Federal Court upholds penalty rates cuts

The Federal Court has upheld the Fair Work Commission's decision to cut Sunday and public holiday penalty rates for hospitality, fast-food and retail workers.

In a claim brought by United Voice and the Shop, Distributive and Allied Employees Association, unions representing hospitality and retail workers, had challenged the decision to slash rates, which came into force on July 1.

During last month's three-day hearing, they argued that the decision was "legally unreasonable", and that the Fair Work Commission had failed to take into account the impact on low-paid employees.

The court did not agree. And in a judgment handed down on Wednesday, Justice Mordy Bromberg held that the commission had met its legal obligations through the two-year process it undertook to reach a decision.

He found, "The Fair Work Commission alone was vested with the responsibility for assessing all relevant matters and reaching all the conclusions necessary to decide whether or not to make the determinations that it did.

"In the view of the court, the Fair Work Commission's decision read as a whole reveals no jurisdictional error."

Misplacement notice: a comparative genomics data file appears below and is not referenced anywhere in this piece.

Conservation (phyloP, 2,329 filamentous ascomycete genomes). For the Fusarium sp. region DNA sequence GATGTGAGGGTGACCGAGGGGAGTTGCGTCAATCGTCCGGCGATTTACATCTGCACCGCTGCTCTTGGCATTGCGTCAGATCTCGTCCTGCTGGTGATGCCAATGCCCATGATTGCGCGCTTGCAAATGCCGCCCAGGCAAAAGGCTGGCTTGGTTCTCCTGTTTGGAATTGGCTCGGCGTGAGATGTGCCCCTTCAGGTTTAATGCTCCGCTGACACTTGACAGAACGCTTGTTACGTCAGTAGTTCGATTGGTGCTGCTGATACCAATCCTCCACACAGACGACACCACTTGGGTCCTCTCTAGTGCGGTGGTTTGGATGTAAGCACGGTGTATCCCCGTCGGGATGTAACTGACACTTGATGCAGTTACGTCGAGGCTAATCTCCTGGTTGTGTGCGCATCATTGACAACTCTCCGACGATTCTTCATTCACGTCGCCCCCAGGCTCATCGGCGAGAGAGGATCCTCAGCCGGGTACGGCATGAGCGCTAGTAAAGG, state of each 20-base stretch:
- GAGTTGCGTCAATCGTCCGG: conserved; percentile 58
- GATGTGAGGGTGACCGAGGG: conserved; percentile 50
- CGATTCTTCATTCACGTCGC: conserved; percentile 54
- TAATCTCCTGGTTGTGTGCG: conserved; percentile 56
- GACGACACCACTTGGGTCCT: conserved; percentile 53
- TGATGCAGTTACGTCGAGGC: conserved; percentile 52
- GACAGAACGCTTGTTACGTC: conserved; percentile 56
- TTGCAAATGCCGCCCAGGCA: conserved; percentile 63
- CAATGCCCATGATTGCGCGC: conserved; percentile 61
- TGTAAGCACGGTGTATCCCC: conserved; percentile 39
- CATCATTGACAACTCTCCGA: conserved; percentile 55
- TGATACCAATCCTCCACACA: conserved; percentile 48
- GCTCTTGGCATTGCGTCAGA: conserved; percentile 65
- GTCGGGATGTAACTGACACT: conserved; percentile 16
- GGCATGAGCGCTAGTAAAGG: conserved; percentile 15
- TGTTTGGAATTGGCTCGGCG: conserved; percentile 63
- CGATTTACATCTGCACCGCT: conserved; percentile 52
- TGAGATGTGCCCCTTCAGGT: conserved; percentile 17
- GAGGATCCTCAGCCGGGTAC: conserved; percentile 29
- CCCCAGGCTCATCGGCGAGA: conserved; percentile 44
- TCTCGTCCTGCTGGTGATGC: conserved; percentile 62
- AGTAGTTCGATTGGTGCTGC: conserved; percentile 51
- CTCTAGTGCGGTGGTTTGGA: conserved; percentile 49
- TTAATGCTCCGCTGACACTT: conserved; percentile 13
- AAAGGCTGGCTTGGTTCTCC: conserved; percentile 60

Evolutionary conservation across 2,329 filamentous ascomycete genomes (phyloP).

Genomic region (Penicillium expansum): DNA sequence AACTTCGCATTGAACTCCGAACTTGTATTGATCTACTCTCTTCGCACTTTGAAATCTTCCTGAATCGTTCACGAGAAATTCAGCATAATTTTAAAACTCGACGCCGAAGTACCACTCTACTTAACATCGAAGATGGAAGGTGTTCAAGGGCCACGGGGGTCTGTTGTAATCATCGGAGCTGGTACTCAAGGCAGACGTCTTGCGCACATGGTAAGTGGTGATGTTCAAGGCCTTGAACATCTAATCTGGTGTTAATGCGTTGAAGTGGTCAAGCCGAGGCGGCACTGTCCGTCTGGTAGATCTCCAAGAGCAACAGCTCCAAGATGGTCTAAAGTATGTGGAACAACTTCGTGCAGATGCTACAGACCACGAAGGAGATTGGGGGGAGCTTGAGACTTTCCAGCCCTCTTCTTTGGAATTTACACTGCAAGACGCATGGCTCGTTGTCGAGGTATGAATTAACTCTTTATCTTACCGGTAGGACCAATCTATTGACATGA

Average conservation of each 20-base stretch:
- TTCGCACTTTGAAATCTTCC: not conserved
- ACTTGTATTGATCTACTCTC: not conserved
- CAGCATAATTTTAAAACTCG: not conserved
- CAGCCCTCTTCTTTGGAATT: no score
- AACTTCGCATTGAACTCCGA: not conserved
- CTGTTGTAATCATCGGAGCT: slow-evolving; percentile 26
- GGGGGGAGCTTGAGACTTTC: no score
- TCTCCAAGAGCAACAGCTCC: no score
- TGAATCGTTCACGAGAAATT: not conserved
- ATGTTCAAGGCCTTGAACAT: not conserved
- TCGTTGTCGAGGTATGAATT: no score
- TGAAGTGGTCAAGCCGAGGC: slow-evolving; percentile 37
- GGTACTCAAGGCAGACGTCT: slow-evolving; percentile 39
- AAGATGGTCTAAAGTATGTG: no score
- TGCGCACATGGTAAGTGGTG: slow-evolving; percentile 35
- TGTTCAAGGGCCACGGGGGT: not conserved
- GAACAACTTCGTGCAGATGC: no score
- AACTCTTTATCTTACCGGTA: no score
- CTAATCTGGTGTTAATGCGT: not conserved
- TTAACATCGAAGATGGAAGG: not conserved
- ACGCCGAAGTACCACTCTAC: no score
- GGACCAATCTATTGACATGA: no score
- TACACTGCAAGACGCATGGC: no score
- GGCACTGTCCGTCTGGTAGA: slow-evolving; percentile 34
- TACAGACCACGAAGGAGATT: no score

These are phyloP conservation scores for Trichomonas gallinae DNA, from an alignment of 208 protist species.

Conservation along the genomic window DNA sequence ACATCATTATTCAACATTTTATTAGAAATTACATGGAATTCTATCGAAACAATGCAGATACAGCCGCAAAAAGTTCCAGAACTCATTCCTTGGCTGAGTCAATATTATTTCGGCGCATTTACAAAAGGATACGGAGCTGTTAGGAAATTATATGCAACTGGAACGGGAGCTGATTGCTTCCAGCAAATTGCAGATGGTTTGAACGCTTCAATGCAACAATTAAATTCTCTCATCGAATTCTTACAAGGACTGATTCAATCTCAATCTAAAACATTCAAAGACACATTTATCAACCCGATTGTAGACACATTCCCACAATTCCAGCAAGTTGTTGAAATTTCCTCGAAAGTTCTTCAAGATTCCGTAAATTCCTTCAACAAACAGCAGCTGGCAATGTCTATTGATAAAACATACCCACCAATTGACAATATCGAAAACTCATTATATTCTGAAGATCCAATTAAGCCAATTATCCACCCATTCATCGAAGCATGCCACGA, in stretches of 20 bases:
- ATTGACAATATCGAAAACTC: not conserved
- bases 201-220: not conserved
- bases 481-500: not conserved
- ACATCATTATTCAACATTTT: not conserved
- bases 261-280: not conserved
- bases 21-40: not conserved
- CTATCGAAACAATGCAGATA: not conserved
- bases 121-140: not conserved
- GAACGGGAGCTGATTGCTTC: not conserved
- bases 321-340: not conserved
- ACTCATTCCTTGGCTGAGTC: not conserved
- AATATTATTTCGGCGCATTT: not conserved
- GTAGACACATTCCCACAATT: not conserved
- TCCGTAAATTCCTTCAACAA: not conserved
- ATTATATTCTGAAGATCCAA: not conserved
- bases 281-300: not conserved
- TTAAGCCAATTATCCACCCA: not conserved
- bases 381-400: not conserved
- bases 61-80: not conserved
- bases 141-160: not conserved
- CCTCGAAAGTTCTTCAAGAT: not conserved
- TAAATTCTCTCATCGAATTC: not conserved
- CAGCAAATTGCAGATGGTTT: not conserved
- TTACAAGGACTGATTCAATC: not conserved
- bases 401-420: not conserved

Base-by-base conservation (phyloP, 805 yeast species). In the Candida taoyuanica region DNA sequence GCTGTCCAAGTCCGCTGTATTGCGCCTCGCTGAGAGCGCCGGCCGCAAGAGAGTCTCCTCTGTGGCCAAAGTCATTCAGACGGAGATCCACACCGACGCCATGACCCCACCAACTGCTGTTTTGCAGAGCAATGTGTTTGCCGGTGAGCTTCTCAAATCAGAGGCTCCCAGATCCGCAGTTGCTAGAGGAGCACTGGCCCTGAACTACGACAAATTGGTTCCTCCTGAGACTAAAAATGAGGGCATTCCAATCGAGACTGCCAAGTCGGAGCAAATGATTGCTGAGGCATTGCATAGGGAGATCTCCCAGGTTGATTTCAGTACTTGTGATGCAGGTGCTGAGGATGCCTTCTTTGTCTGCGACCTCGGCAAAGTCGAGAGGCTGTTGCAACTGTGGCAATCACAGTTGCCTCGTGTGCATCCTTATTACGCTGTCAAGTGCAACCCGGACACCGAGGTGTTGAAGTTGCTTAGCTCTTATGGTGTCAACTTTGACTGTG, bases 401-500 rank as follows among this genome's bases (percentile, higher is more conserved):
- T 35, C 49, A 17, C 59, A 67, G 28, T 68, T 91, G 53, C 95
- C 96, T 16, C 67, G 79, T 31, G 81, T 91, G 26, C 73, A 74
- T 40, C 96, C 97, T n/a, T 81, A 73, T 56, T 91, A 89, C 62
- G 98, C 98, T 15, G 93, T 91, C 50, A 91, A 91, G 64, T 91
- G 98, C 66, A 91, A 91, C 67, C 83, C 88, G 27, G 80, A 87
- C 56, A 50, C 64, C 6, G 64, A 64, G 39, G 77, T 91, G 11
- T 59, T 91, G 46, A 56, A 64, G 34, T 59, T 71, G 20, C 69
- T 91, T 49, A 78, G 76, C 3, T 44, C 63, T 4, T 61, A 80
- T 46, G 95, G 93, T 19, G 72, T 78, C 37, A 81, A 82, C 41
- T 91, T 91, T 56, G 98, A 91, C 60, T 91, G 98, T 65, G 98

The Australian Council of Trade Unions (ACTU) has estimated almost 500,000 people will be impacted by the penalty changes.

The ACTU also maintains that workers will lose up to $6,000 a year.

The Federal Court's ruling maintains cuts to Sunday pay rates for full-time and part-time hospitality workers from 175 per cent of their standard wage to 150 per cent.

Fast-food workers will witness a 150 per cent to 125 per cent change above their standard rate.

Fast-food casuals will also experience a penalty cut, however the rates for hospitality workers would remain the same.

The public holiday cuts were to come into effect on July 1 this year.

The Sunday penalty rate cuts were to take effect gradually, but the commission wanted them implemented within a year of its decision.

The Australian Small Business and Family Enterprise (ASBFE) has welcomed the Federal Court’s judgment to uphold the Fair Work Commission decision on penalty rates.

ASBFE Ombudsman Kate Carnell says, "Small business operators will be relieved at this decision, which levels the playing field in competition against big business.

“Big business and unions have made deals in the past through enterprise agreements which traded penalty rates for union membership and higher base rates.

“Small businesses don’t have the capacity to negotiate enterprise agreements and continue to grapple with the most complex award system in the world.

“People’s lifestyles and expectations have changed over the past 20 years. Fewer people go to church and many people want to work and shop on Sundays and public holidays."